Of all the ways love can hurt, the impossible love might be the worst. Think about it: you have found the person you love, that person loves you back. It would be perfect, but there is something that stands in your way: a spouse, a family feud or other prejudice, maybe physical distance, or the knowledge that the relationship will be destructive. It is no accident that the most celebrated of all love stories falls into this category — Romeo and Juliet. For some, the obstacles are cleared: spouses are left (or one has an affair), or the pair elopes to escape the family, or one moves to the place where one’s love lives. None of these solutions are without risk. If the love dies, one might have lost a family, a family or a home. So one might, for whatever reason, retain the status quo while the love that can’t be consumes the poor devil. Here then are songs about love that can’t, or shouldn’t, be.
Karma – Pachelbel.mp3 (re-uploaded, December 2008)
Perhaps the most heartbreaking song of the lot is this strangely titled song, by South African folk-rocker Karma, former singer of Henry Ate. She is in love with somebody, and that love is reciprocated. His or her arms were close enough for them to kiss, but they don’t. So instead they “talk every now and then about our day-to-day, never saying the things we both planned to say.” Well, she is saying these things now, through the medium of song: “I think I smile a little differently when you’re close by.” So, what’s the state of play? “It’s too late to say goodbye; too early yet to think you can’t be mine.” So she won’t give up yet, even as she knows that this is a love that cannot be. And how can she surrender when there is “pleasure to be had in this sort of pain”?
Jem – Flying High.mp3
Welsh songbird Jem usually does the electronica thing, but here she is in ballad mode. And what a sad ballad it is, continuing the close-but-not-close-enough riff of the previous song. “I know that we can’t be together, but I just like to dream. It’s so strange the way our paths have crossed, how we were brought together.” The wonder of love seeks physical expression, but even though she’d “love to spend the night”, she “can’t pay the price”, even if they are “so close to giving in”. The realisation arrives: “I know there’s no such thing as painless love…we can never win.” And still, in the next line Jem reiterates just how giddy this impossible love makes her — it makes her “flying high”.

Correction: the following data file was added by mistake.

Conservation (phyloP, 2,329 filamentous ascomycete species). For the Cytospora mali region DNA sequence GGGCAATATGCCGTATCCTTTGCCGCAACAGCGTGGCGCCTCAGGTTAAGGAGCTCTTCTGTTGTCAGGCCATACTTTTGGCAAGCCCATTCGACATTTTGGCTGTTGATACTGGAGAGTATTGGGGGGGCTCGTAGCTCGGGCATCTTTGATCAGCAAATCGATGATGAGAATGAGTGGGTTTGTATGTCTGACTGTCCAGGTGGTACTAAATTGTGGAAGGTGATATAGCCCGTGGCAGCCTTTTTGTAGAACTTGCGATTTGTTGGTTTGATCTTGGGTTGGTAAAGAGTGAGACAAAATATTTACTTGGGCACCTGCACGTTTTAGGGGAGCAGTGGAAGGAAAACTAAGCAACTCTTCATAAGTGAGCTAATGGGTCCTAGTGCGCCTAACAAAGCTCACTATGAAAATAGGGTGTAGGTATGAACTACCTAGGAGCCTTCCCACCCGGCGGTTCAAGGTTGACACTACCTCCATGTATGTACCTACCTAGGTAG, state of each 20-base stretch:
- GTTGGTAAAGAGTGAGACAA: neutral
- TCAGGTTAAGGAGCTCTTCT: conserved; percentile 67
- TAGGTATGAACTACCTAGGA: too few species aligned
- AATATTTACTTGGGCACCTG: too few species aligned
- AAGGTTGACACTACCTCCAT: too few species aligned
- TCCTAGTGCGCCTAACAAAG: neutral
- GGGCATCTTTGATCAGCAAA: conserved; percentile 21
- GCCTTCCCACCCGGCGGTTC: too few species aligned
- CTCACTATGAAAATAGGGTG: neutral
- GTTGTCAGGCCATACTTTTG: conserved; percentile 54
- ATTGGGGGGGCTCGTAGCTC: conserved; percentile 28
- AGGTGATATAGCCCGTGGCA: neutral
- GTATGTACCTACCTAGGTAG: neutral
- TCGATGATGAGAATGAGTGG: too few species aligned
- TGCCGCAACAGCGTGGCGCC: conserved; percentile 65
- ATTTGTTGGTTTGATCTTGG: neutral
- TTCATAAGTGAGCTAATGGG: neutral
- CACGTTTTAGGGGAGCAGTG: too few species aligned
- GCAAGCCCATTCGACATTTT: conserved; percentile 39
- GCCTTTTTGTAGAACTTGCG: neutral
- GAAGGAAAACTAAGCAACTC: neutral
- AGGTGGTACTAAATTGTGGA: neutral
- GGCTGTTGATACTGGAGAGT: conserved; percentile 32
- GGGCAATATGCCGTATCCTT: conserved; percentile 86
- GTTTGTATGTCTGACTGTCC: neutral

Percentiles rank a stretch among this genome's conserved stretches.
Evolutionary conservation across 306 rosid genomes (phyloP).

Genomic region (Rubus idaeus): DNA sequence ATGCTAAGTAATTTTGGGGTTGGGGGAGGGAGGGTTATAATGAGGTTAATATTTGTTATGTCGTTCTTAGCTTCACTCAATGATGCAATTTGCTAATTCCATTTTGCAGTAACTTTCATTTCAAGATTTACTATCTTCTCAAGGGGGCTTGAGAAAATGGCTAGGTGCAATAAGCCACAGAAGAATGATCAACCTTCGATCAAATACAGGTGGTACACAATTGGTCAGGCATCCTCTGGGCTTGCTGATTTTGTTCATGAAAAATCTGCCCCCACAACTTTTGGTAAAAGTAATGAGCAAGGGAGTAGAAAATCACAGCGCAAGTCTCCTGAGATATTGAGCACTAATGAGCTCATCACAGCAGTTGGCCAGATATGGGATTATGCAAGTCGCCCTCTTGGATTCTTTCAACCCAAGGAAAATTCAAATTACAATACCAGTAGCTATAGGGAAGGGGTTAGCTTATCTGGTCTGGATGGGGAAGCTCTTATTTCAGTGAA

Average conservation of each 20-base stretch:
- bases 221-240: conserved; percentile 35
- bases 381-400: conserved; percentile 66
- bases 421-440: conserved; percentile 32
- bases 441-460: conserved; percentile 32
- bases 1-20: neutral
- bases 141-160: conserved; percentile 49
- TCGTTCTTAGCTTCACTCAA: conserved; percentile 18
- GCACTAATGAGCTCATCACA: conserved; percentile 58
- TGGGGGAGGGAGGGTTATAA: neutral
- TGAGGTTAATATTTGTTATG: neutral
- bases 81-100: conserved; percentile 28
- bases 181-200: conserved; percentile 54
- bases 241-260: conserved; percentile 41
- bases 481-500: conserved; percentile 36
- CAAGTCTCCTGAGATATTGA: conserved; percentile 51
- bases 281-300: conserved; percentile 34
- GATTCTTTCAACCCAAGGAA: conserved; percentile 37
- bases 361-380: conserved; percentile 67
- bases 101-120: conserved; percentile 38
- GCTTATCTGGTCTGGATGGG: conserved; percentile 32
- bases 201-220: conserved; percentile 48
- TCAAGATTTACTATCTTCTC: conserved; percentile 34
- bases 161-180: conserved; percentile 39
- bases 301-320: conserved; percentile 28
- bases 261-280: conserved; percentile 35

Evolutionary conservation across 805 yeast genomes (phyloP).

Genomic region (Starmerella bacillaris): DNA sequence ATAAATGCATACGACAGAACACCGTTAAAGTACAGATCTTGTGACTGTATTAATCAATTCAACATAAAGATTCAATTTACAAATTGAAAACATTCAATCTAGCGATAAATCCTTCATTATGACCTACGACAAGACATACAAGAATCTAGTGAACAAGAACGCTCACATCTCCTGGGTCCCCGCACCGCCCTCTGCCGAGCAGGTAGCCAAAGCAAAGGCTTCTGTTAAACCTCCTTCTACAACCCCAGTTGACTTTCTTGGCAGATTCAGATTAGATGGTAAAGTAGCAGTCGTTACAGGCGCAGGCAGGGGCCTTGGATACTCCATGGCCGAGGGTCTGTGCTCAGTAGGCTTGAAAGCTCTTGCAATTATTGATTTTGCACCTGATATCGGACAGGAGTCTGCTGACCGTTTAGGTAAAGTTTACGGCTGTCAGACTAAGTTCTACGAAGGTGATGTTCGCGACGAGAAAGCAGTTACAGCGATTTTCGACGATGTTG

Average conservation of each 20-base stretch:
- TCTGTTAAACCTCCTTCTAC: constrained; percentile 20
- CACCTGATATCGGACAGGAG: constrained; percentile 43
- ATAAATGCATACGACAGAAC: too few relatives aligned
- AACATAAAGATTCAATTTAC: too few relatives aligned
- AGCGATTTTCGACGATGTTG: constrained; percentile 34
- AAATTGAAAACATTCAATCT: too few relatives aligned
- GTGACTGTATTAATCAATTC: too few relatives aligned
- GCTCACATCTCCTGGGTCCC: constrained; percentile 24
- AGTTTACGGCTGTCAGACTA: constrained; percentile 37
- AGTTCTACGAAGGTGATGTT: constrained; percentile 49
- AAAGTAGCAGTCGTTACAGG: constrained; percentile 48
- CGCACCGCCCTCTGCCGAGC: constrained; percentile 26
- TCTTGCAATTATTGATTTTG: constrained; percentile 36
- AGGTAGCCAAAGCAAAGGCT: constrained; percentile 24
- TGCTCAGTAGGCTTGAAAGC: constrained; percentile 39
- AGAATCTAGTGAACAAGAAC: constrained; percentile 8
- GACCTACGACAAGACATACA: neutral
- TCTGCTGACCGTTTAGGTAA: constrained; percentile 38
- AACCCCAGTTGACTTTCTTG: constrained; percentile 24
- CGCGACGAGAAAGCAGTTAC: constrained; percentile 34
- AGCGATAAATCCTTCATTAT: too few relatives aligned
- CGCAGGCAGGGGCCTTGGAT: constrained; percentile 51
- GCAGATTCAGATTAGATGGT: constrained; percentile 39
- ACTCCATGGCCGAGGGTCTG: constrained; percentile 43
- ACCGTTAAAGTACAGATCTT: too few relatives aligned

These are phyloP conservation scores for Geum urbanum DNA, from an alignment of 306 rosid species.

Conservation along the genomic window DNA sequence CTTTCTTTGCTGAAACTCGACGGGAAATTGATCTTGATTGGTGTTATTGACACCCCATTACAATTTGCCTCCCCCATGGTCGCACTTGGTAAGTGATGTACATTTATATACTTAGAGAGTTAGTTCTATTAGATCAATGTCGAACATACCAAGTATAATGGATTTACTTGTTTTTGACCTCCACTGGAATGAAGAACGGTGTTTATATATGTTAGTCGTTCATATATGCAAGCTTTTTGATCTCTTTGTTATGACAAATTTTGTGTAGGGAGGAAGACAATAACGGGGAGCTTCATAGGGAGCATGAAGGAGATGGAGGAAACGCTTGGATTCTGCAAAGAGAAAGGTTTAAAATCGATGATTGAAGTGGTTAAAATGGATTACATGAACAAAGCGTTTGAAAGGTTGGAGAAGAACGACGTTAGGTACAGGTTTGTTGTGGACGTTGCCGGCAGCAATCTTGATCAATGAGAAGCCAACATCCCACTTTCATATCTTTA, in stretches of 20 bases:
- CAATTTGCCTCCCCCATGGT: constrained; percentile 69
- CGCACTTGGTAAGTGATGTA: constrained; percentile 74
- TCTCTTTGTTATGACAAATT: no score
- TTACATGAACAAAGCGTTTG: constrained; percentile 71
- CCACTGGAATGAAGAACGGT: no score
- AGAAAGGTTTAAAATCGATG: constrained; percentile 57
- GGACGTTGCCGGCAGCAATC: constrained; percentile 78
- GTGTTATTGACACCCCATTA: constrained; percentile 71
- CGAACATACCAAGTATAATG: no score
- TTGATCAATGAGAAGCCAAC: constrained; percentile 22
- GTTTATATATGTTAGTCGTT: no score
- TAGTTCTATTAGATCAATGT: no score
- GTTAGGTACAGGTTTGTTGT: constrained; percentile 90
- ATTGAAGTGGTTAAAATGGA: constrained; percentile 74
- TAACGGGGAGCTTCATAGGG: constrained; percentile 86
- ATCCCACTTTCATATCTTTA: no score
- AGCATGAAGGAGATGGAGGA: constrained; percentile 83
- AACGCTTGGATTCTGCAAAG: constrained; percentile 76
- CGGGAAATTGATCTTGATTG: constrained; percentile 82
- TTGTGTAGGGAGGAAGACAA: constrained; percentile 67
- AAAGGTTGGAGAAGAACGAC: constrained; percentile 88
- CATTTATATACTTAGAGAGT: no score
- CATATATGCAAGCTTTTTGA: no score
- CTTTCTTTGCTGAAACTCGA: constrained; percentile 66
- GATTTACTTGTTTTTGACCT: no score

Sara Bareilles – Gravity.mp3
The highpoint of Sara Bareilles’ fine debut album, “Gravity” implores the person she is in love with to let go of her. The song does not tell us the circumstances of this love, (which rather than can’t probably shouldn’t be), only how it makes the singer feel that he (or she, who knows?) has a hold over her, and it is pulling her down. “Something always brings me back to you; it never takes too long.” Hence the plea: “Set me free, leave me be. I don’t want to fall another moment into your gravity.”
Howie Day – Collide.mp3
Howie Day has a similar problem: he and she keep colliding (the attentive reader may well chide at this moment that the title suggests as much). For whatever reason, this love has little chance of working, possibly because the two are too different in personality. Yet the attraction won’t go away — the old opposites attract cliché applies. The love is inexplicable, and still “I worry I won’t see your face light up again”. Indeed, it seems our boy would be much happier if this love was unrequited: “I’ve found I’m scared to know I’m always on your mind.” And so they’ll keep on colliding till they crash. Another love that shouldn’t be number.
Joseph Arthur – Honey And The Moon.mp3
The song starts hopeful: “If you weren’t real I would make you up now.” So we know, the dude’s in love. And is she who is real and need not be made up in love with him? The fourth line confirms that she is. But you already know that there is a problem, else the song would have appeared in one of last week’s posts. Joseph doesn’t tell us what the problem is. He loves her, she loves him back, they already seem to be together, but “right now, everything you want is wrong. And right now all your dreams are waking up.” He wants to follow her “to the shores of freedom, where no one lives”. I’m not certain, but I have a hunch that the problem here relates to depression, a real obstacle to love. Listen to this gorgeous song and tell me what you think.
Luther Ingram – If Loving You Is Wrong (I Don’t Want To Be Right).mp3
The late soul legend (whose earthy soul is quite in contrast with the more polished stylings of his near-namesakes, Vandross and James) tries to rationalise his bid to have the love that can’t be. It’ll all end in tears, because he is not going to leave his wife, “who needs me just as much”, but he’ll continue his affair. And he doesn’t mind the judgment of others, because…well, look at the title. “If being right means being without you, I’d rather live a wrong-doing life.” Can’t blame the man for falling in love, of course, and when he pleads to know: “am I wrong trying to hold on to the best thing I ever had”, who cannot empathise? The man is torn apart between love and obligation (like the hapless lovers in Billy Paul’s “Me And Mrs Jones” a year later). He has decided he won’t end the affair, for reasons he has explained. Is he right, or is he wrong?